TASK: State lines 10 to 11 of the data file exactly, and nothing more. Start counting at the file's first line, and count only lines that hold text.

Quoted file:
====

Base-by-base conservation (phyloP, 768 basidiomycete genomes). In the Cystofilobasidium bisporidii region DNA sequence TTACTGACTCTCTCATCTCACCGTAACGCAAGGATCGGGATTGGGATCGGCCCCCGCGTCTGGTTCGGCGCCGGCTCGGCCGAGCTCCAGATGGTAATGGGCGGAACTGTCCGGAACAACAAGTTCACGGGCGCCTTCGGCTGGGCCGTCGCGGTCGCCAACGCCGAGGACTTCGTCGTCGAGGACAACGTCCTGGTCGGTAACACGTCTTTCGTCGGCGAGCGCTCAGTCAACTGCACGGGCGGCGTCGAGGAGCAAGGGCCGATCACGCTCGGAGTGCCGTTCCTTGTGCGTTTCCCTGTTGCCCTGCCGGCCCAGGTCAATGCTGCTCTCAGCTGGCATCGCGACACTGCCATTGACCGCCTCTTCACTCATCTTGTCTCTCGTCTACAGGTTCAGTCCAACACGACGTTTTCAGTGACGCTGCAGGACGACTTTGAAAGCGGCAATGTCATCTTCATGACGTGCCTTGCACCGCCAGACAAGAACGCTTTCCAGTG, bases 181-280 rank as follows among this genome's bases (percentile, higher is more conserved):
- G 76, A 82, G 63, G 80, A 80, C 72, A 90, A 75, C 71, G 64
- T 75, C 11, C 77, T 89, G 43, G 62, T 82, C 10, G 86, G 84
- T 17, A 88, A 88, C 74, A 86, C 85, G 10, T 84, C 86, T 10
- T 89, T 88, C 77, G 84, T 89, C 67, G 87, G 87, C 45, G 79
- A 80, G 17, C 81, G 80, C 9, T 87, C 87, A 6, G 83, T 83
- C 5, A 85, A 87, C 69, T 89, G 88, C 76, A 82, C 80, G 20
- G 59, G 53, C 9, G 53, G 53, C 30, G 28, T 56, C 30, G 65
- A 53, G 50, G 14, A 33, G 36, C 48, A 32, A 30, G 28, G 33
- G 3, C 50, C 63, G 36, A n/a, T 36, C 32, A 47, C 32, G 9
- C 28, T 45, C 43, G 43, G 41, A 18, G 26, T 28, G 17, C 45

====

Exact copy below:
- G 3, C 50, C 63, G 36, A n/a, T 36, C 32, A 47, C 32, G 9
- C 28, T 45, C 43, G 43, G 41, A 18, G 26, T 28, G 17, C 45